Jobs boost ahead for Swansea during work on warship
UP to 25 jobs will be created when a Royal Navy frigate is dismantled in Swansea.
HMS Cornwall is due to arrive at city-based Swansea Drydocks Ltd this autumn, as reported previously in the Post.
The company has since confirmed the contract will result in an estimated 20 to 25 jobs. The project is due for completion in early 2014.
While the jobs have been welcomed, there have been calls for more apprentice and permanent positions at the ship repair and recycling firm.
But bosses at Swansea Drydocks have been busting a gut to land contracts in a tough market and have indicated that generating a consistent stream of work was the absolute priority.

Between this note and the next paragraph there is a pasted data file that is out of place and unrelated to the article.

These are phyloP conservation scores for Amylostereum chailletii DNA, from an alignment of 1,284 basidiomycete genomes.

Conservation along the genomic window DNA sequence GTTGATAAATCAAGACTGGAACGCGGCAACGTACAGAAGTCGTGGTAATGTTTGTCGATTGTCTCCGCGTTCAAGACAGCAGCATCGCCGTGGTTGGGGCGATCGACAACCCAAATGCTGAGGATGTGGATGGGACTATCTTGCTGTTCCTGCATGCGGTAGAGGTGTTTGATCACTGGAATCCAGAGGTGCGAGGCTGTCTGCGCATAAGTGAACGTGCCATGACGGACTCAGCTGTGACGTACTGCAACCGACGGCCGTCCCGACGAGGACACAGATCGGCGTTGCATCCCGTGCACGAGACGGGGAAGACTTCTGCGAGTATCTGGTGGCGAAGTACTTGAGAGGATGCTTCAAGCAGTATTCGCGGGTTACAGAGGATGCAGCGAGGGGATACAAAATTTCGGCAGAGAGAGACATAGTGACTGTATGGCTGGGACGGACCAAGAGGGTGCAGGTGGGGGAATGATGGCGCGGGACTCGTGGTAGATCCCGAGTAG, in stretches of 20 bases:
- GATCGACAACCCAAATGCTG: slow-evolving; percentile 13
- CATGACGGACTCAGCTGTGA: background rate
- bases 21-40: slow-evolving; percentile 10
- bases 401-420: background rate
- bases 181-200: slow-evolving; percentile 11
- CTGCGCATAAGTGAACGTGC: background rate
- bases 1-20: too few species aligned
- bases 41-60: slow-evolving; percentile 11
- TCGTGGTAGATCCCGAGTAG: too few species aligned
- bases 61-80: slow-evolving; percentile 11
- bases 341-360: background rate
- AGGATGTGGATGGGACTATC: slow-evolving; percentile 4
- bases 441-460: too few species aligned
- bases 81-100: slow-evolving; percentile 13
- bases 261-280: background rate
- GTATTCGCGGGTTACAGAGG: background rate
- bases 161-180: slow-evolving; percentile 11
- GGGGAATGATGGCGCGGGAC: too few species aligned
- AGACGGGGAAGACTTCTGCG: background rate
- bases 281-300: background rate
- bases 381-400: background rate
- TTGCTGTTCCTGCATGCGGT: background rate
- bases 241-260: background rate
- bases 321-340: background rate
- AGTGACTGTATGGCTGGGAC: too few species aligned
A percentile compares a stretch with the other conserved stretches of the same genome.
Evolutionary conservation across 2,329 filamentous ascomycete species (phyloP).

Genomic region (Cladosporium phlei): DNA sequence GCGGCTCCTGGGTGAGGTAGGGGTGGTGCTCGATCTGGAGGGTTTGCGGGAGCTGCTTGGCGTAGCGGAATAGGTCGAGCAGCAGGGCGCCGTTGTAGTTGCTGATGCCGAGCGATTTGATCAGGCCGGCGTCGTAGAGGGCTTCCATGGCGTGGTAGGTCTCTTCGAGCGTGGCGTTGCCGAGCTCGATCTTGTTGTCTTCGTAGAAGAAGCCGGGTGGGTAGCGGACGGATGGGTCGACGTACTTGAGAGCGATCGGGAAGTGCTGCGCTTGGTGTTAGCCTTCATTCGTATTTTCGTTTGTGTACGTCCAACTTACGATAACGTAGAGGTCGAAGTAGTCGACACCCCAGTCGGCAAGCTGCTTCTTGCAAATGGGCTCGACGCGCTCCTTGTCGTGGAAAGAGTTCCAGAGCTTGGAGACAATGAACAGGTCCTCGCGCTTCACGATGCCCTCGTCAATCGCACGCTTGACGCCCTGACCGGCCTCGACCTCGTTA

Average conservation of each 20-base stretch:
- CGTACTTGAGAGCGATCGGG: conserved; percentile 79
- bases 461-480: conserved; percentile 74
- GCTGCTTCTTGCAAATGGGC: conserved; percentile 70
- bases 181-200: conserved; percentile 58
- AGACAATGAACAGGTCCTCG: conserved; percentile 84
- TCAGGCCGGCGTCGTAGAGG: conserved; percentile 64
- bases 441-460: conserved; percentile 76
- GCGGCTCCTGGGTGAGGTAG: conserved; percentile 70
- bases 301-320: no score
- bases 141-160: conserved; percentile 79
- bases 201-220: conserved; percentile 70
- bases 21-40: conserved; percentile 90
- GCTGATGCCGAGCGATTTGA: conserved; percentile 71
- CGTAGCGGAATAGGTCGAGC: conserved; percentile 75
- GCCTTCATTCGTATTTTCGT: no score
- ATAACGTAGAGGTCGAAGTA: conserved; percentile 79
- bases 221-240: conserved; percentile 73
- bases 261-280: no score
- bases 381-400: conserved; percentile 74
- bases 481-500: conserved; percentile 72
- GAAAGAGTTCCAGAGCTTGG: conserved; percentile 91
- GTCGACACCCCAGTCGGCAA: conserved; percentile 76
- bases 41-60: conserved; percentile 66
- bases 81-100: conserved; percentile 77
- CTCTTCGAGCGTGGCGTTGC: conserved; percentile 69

Joe Hale, ward councillor for the area, said: "I am always pleased when we have any sort of job creation. We need long-term, sustainable jobs.
"I will be interested in how many apprentices are working at the dry docks. The future of our local economy is quality jobs."
Ward colleague, councillor Clive Lloyd, concurred. "They need to be full-time (jobs) contracts, with proper terms and conditions," he said.
But Mr Lloyd acknowledged that Swansea Drydocks had to try to create steady work for itself.
The imminent demise of HMS Cornwall, a 5,300-tonne Type 22 frigate built in 1985 and commissioned at Falmouth in 1988 by Diana, Princess of Wales, has been lamented by Donald Griffiths, Carmarthen branch secretary of the Royal Naval Association.
"The decimation of the Navy, and Armed Forces in general, is a dangerous thing," said Mr Griffiths.
"If there was a programme of replacement, then fair enough."
Asked if he felt as many warships were needed these days given the changing face of war, he replied: "I think they are a necessity because they give a presence. There is that element of power."